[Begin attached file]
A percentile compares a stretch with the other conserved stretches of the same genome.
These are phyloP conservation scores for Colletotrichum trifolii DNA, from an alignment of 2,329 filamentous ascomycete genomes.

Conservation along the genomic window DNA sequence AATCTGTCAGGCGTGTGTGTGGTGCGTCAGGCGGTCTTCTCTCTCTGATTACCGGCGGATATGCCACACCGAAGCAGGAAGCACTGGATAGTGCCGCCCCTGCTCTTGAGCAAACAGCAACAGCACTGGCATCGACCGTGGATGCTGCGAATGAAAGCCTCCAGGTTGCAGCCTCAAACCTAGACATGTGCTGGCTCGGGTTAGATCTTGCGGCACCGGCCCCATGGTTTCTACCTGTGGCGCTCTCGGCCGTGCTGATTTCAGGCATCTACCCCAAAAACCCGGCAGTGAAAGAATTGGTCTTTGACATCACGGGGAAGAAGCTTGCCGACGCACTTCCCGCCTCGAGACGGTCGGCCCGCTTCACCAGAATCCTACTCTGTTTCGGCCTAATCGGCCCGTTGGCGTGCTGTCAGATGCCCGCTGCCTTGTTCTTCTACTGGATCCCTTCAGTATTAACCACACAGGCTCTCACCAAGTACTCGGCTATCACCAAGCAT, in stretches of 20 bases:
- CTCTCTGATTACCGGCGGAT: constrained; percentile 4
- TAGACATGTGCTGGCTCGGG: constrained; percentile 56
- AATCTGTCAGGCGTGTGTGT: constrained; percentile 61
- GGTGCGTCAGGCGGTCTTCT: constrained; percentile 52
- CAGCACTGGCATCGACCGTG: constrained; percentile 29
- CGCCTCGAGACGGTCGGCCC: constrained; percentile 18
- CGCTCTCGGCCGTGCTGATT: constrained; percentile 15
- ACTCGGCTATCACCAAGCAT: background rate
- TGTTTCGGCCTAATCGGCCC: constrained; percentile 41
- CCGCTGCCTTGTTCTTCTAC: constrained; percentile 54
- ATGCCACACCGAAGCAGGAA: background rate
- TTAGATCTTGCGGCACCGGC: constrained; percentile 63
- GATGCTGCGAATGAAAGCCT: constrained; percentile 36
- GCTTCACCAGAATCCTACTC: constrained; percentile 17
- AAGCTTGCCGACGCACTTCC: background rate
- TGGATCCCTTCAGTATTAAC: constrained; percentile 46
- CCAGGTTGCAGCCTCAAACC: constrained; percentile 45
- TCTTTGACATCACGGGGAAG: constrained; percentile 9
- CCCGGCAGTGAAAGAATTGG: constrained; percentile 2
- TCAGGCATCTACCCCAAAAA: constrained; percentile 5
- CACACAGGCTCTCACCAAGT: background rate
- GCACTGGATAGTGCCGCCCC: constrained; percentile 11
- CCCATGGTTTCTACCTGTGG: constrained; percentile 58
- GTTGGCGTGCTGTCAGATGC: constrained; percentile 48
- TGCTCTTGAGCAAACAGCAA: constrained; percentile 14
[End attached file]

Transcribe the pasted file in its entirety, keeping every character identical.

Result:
A percentile compares a stretch with the other conserved stretches of the same genome.
These are phyloP conservation scores for Colletotrichum trifolii DNA, from an alignment of 2,329 filamentous ascomycete genomes.

Conservation along the genomic window DNA sequence AATCTGTCAGGCGTGTGTGTGGTGCGTCAGGCGGTCTTCTCTCTCTGATTACCGGCGGATATGCCACACCGAAGCAGGAAGCACTGGATAGTGCCGCCCCTGCTCTTGAGCAAACAGCAACAGCACTGGCATCGACCGTGGATGCTGCGAATGAAAGCCTCCAGGTTGCAGCCTCAAACCTAGACATGTGCTGGCTCGGGTTAGATCTTGCGGCACCGGCCCCATGGTTTCTACCTGTGGCGCTCTCGGCCGTGCTGATTTCAGGCATCTACCCCAAAAACCCGGCAGTGAAAGAATTGGTCTTTGACATCACGGGGAAGAAGCTTGCCGACGCACTTCCCGCCTCGAGACGGTCGGCCCGCTTCACCAGAATCCTACTCTGTTTCGGCCTAATCGGCCCGTTGGCGTGCTGTCAGATGCCCGCTGCCTTGTTCTTCTACTGGATCCCTTCAGTATTAACCACACAGGCTCTCACCAAGTACTCGGCTATCACCAAGCAT, in stretches of 20 bases:
- CTCTCTGATTACCGGCGGAT: constrained; percentile 4
- TAGACATGTGCTGGCTCGGG: constrained; percentile 56
- AATCTGTCAGGCGTGTGTGT: constrained; percentile 61
- GGTGCGTCAGGCGGTCTTCT: constrained; percentile 52
- CAGCACTGGCATCGACCGTG: constrained; percentile 29
- CGCCTCGAGACGGTCGGCCC: constrained; percentile 18
- CGCTCTCGGCCGTGCTGATT: constrained; percentile 15
- ACTCGGCTATCACCAAGCAT: background rate
- TGTTTCGGCCTAATCGGCCC: constrained; percentile 41
- CCGCTGCCTTGTTCTTCTAC: constrained; percentile 54
- ATGCCACACCGAAGCAGGAA: background rate
- TTAGATCTTGCGGCACCGGC: constrained; percentile 63
- GATGCTGCGAATGAAAGCCT: constrained; percentile 36
- GCTTCACCAGAATCCTACTC: constrained; percentile 17
- AAGCTTGCCGACGCACTTCC: background rate
- TGGATCCCTTCAGTATTAAC: constrained; percentile 46
- CCAGGTTGCAGCCTCAAACC: constrained; percentile 45
- TCTTTGACATCACGGGGAAG: constrained; percentile 9
- CCCGGCAGTGAAAGAATTGG: constrained; percentile 2
- TCAGGCATCTACCCCAAAAA: constrained; percentile 5
- CACACAGGCTCTCACCAAGT: background rate
- GCACTGGATAGTGCCGCCCC: constrained; percentile 11
- CCCATGGTTTCTACCTGTGG: constrained; percentile 58
- GTTGGCGTGCTGTCAGATGC: constrained; percentile 48
- TGCTCTTGAGCAAACAGCAA: constrained; percentile 14